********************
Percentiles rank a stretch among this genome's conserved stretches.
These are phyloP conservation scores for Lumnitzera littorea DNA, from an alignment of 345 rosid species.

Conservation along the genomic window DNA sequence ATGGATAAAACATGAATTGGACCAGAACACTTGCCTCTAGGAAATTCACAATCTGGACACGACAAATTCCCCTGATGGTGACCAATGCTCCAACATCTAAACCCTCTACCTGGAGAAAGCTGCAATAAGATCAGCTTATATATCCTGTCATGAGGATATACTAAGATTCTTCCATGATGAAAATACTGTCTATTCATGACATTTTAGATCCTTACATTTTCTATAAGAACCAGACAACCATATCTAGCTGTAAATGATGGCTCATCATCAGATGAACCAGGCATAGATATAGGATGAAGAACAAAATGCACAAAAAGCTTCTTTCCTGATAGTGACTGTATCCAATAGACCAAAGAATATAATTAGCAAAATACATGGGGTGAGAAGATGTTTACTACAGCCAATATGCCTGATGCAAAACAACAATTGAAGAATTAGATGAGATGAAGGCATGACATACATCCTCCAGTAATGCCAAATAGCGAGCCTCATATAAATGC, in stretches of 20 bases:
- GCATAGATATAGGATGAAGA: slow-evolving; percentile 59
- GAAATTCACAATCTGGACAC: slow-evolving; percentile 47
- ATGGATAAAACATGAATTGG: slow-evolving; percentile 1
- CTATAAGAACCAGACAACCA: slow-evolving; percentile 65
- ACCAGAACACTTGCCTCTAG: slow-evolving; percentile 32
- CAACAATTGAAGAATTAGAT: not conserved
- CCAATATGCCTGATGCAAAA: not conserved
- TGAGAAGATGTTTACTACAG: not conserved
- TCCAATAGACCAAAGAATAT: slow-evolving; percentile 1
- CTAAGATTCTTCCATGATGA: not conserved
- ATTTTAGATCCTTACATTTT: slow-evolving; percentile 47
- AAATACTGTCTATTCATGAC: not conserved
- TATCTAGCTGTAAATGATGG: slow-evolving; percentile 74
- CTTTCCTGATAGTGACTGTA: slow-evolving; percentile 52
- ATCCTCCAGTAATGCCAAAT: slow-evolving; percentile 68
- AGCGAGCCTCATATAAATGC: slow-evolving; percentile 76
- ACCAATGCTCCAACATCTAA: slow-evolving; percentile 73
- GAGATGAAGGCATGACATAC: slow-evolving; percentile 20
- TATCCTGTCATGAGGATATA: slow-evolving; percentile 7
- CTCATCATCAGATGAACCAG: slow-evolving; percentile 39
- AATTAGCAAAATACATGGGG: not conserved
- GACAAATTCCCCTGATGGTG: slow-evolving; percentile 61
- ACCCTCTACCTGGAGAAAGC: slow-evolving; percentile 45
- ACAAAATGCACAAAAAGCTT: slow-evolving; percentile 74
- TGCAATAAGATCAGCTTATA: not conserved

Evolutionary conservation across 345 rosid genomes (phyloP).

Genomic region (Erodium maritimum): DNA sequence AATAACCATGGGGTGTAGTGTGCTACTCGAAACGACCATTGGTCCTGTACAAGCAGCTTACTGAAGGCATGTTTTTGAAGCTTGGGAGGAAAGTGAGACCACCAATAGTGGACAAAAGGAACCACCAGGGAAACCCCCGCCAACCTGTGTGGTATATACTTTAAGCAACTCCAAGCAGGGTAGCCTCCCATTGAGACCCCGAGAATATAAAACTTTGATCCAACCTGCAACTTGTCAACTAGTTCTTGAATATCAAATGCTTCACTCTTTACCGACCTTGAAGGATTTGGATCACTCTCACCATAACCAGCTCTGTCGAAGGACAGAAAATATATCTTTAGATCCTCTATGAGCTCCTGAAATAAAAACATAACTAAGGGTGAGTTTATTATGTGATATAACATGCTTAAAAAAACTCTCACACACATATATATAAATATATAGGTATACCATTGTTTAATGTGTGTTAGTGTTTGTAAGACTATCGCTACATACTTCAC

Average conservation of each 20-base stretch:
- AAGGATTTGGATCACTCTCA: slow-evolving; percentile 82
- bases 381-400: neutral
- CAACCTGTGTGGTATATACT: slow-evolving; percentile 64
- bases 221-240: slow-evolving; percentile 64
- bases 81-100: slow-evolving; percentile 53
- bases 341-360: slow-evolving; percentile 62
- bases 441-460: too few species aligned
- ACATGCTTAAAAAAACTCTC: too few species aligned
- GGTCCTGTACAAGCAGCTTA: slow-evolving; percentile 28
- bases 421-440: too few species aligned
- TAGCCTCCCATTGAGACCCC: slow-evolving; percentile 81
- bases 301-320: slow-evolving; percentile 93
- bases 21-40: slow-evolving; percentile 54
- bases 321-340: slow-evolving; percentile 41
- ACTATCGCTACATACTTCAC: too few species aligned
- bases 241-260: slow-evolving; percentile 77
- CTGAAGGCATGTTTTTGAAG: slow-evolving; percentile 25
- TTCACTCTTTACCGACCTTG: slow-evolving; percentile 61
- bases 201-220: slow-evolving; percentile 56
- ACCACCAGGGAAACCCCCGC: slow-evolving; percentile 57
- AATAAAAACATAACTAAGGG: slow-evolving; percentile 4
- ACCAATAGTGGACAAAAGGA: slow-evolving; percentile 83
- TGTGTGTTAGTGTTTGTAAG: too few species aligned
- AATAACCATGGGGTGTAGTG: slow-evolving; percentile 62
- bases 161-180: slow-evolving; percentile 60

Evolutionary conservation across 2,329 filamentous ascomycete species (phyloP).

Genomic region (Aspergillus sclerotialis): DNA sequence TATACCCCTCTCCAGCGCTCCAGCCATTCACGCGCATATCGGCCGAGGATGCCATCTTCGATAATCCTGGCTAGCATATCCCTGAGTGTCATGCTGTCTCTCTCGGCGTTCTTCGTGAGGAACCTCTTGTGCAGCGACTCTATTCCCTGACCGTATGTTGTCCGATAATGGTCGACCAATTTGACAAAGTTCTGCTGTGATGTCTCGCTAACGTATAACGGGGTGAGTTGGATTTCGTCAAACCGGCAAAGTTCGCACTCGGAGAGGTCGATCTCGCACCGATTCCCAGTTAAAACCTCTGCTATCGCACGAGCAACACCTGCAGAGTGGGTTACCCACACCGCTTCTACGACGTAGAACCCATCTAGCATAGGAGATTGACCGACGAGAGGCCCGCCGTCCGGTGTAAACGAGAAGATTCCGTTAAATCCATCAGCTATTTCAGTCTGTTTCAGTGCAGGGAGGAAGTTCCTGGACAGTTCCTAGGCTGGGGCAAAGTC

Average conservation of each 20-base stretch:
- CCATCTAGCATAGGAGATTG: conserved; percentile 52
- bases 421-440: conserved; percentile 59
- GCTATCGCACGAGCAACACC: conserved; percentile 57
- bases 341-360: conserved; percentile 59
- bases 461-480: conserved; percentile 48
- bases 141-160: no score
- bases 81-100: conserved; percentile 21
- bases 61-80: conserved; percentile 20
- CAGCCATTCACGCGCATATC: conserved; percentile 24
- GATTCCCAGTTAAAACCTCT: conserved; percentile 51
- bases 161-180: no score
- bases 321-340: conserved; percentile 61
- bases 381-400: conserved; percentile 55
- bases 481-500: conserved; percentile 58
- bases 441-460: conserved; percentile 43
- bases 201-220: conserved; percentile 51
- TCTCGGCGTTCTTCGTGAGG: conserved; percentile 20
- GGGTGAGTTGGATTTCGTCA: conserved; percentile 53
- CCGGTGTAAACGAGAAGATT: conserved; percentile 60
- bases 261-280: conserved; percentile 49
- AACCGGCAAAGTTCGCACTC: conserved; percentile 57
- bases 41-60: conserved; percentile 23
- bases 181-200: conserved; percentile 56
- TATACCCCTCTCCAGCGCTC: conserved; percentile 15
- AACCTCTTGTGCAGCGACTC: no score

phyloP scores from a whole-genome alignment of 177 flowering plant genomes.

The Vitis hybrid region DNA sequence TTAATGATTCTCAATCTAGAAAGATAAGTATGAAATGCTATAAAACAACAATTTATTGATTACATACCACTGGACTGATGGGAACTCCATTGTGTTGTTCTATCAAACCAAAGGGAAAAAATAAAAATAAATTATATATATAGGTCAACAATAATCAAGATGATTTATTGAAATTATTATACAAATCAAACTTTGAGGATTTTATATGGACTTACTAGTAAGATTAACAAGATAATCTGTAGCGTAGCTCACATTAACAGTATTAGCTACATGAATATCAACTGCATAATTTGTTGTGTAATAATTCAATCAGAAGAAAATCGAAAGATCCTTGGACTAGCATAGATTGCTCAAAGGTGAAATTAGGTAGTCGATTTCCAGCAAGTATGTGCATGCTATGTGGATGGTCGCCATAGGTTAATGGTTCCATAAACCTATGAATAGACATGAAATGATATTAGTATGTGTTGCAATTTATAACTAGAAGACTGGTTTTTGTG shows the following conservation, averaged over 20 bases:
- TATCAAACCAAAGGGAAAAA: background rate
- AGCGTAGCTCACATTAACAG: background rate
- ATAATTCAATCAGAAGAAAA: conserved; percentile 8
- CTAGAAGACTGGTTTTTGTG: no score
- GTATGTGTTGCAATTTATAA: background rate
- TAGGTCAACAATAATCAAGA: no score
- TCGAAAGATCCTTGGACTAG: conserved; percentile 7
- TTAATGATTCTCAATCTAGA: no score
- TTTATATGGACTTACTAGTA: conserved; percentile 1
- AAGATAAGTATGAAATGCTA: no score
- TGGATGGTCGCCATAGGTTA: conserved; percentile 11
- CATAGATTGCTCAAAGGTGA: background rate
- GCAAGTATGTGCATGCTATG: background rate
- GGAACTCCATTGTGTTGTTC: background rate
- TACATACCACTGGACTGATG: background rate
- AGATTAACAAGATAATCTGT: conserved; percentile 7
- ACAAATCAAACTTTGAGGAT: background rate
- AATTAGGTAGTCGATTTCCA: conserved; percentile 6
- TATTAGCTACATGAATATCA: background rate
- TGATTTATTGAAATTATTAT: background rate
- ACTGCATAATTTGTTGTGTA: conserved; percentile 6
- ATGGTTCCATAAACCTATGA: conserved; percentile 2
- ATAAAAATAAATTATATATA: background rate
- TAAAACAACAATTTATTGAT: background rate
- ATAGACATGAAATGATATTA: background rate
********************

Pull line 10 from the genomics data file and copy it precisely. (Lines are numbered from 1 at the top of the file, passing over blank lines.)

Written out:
- CCAATATGCCTGATGCAAAA: not conserved